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Data sharing and privacy in multi-agency working

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This paper analyses empirical data from a major, ESRC -funded research project concerning data-sharing and privacy in multi-agency working. The study provides the first systematic evidence about the ways in which local partnerships working in sensitive policy fields – including Mental Health and Crime and Disorder – attempt to strike settlements between sharing and confidentiality, Over 200 interviews were conducted in 77 organisations, covering four policy sectors, across England and Scotland. The analysis was framed by theory developed from the neo-Durkheimian tradition, and the research demonstrates that this theory has the power to identify and explain patterns of information sharing styles adopted in local collaborative working.

The overall conclusion is that the stronger formal regulation by national government may well be leading to the greater prominence of hierarchical institutional forms. However, the findings demonstrate that reliance on such policy tools does not always lead to consistent and acceptable outcomes, not least because of unresolved conflicts of values and aims.

The project, Joined-up Public Services: Data-sharing and Privacy in Multi-Agency Working, was a £230,000 ESRC -funded study concerning the tensions between collaborative working and respect for confidentiality in the spheres of health and criminal justice. It was co-managed by Professors Chris Bellamy (Nottingham Trent University), Perri 6 (Nottingham Trent University) and Charles Raab (Edinburgh University). It has produced a number of outputs, including conference papers, book chapters and journal articles. A co-authored book, Partnership and privacy in the information state, will be published by Palgrave-MacMillan in 2007.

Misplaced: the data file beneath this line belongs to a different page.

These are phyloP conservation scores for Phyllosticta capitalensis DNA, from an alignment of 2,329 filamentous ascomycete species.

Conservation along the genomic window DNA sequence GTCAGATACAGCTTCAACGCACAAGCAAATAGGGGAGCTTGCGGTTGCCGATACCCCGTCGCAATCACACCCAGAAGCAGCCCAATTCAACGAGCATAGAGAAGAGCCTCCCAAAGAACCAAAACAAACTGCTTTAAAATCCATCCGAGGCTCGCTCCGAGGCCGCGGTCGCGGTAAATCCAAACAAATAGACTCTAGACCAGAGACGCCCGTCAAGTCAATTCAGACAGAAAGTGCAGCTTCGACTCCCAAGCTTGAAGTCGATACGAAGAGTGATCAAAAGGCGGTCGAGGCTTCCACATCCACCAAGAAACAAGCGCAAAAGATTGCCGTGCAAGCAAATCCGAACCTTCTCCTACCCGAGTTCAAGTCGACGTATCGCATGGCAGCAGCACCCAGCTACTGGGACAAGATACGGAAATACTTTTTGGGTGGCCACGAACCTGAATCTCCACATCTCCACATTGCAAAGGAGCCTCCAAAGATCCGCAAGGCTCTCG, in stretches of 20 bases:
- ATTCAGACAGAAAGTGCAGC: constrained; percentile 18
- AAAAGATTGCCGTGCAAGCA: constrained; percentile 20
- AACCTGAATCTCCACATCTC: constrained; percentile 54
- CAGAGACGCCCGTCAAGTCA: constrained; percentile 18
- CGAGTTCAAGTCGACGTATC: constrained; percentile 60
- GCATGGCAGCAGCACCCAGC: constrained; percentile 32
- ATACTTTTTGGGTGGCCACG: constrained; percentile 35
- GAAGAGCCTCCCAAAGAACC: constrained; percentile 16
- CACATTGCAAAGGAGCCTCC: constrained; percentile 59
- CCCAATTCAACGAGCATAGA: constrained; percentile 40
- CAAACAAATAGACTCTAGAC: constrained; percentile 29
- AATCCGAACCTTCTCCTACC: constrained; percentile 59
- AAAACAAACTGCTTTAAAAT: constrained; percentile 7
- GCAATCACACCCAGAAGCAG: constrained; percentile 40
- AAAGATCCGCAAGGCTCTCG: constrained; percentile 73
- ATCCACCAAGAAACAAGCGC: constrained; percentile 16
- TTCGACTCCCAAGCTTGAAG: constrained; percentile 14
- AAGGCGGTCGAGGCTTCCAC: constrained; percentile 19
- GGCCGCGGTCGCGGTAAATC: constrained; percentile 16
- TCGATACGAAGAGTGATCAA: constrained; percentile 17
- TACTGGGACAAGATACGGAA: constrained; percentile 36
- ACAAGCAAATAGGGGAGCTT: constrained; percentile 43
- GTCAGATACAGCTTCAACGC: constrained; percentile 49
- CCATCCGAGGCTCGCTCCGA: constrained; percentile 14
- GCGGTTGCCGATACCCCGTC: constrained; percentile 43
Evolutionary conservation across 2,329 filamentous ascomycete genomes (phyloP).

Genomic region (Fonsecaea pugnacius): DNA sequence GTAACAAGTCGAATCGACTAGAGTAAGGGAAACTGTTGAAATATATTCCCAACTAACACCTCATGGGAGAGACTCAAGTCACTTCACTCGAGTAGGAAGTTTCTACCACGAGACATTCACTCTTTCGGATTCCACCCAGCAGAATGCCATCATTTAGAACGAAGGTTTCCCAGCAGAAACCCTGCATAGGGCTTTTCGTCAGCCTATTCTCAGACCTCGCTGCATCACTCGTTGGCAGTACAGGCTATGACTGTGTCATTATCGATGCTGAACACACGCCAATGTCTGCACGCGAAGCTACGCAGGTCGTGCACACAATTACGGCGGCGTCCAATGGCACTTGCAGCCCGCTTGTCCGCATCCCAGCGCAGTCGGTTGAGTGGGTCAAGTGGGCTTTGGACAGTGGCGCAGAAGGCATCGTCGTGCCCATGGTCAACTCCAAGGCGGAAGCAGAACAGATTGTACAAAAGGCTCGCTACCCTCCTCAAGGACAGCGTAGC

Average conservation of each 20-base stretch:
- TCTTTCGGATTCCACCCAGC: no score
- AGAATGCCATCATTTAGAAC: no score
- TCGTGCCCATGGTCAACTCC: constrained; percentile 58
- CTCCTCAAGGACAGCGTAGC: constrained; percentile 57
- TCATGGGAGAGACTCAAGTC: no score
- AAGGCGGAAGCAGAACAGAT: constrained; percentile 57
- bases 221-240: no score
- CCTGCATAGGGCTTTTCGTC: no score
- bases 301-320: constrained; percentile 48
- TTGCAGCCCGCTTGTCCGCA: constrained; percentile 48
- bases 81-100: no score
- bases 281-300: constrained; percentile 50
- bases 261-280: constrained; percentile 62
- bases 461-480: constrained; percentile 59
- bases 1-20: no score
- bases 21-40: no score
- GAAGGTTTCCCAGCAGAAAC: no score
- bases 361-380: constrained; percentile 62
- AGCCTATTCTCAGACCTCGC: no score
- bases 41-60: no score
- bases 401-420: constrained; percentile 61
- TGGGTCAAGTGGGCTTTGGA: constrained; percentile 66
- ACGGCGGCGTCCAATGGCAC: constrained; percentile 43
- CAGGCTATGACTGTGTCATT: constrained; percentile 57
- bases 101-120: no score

Dr Adam Warren has been a Research Officer at the Department of Information Science (DIS), Loughborough University since September 2005 He completed his PhD thesis Fully Compliant? A Study of Data Protection Policy in Public Organisations at DIS in June 2003. He was subsequently employed for two years as a Research Fellow on the Data sharing and privacy project.

Dr. Adam Warren’s homepage

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